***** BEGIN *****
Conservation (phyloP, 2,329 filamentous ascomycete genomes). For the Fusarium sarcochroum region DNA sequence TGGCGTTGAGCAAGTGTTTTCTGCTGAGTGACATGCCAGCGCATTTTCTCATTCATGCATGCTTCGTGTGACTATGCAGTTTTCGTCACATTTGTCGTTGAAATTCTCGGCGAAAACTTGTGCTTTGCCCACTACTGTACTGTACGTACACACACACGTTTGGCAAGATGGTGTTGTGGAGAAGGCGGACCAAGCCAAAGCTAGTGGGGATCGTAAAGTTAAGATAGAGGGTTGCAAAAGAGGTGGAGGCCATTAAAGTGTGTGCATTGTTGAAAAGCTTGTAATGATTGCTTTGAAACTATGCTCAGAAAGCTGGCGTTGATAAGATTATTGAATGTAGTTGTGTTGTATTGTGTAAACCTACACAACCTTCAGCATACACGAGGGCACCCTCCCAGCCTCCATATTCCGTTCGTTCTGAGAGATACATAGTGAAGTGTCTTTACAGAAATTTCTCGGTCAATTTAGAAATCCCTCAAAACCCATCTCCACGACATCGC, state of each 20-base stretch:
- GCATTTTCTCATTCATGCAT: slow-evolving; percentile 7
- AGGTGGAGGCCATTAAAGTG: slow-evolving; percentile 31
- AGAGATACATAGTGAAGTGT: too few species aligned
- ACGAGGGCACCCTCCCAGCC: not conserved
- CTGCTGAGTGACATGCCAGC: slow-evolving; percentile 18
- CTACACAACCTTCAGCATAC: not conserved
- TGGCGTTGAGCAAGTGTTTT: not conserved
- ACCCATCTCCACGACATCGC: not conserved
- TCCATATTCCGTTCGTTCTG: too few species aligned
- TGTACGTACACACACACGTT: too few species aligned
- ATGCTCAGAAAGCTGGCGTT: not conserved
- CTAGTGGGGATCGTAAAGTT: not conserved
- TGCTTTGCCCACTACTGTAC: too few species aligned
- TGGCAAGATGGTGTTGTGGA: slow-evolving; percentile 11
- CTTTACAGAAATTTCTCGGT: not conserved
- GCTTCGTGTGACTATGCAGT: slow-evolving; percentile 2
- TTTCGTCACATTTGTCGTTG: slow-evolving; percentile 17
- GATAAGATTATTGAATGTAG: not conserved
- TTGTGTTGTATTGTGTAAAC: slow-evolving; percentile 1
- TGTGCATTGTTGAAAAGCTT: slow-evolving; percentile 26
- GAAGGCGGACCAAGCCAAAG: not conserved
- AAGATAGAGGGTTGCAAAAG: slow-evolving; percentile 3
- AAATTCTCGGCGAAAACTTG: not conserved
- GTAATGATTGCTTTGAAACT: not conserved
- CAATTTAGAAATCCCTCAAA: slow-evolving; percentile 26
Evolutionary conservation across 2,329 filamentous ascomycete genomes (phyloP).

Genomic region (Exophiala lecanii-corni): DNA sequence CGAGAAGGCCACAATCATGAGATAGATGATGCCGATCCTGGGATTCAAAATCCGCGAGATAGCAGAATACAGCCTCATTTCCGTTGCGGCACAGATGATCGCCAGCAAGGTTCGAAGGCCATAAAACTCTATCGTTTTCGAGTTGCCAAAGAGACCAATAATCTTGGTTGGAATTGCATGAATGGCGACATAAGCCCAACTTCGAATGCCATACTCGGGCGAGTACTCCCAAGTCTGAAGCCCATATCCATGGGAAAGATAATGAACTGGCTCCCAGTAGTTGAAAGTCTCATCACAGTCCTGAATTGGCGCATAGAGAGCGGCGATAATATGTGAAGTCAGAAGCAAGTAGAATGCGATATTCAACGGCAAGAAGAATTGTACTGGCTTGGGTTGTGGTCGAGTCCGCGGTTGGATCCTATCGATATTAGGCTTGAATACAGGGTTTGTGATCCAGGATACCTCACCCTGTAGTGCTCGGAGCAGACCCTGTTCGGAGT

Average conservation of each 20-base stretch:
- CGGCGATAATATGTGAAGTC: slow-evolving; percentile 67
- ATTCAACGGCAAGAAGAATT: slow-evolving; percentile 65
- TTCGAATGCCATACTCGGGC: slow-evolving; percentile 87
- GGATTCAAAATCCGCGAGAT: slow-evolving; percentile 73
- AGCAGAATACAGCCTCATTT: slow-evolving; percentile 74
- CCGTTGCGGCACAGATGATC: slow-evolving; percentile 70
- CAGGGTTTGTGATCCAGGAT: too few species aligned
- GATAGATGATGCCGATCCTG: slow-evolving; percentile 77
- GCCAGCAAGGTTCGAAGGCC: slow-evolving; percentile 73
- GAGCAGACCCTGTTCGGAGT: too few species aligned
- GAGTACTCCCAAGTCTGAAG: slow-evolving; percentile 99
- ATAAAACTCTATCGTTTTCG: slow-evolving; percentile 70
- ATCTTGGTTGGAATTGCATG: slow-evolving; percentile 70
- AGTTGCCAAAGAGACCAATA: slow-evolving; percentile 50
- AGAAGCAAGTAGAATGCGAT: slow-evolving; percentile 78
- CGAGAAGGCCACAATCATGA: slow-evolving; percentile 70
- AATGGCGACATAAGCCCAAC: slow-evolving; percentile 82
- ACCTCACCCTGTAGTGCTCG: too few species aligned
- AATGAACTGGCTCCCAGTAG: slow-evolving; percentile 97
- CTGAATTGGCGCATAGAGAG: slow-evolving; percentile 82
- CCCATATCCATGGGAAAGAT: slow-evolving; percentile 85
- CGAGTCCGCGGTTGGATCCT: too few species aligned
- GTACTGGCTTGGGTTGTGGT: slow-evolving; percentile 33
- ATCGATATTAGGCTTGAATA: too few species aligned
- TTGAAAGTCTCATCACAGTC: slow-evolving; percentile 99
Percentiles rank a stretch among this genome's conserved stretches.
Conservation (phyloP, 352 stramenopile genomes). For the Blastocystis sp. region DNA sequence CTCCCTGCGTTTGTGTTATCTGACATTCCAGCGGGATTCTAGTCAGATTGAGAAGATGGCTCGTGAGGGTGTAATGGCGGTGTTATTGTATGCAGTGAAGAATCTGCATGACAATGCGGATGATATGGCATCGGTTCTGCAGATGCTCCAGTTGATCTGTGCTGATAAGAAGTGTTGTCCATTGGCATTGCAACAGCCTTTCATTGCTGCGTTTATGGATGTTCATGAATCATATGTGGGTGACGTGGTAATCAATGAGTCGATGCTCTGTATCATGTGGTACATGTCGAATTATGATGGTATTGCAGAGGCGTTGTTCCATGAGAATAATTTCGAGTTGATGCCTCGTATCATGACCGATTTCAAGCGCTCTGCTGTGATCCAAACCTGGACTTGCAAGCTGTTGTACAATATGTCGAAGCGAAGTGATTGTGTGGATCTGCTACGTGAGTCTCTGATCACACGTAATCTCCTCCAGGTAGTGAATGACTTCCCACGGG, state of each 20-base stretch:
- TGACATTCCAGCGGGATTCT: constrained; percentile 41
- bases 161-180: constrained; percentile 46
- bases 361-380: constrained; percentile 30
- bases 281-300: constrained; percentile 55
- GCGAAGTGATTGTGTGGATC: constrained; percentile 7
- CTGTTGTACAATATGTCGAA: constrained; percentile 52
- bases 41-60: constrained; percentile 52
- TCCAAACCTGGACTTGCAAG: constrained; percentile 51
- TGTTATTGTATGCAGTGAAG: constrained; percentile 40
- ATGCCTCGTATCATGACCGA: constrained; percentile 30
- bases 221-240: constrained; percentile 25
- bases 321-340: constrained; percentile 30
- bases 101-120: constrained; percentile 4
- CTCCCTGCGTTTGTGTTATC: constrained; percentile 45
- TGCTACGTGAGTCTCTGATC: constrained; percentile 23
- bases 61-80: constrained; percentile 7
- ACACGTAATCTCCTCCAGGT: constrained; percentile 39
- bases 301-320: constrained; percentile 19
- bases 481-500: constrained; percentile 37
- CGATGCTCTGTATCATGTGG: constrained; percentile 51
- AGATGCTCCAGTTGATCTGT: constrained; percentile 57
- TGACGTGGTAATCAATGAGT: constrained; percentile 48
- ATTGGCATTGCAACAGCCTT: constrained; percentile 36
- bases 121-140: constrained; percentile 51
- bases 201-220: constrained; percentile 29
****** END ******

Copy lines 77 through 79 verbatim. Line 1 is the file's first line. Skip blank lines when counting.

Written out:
- AGATGCTCCAGTTGATCTGT: constrained; percentile 57
- TGACGTGGTAATCAATGAGT: constrained; percentile 48
- ATTGGCATTGCAACAGCCTT: constrained; percentile 36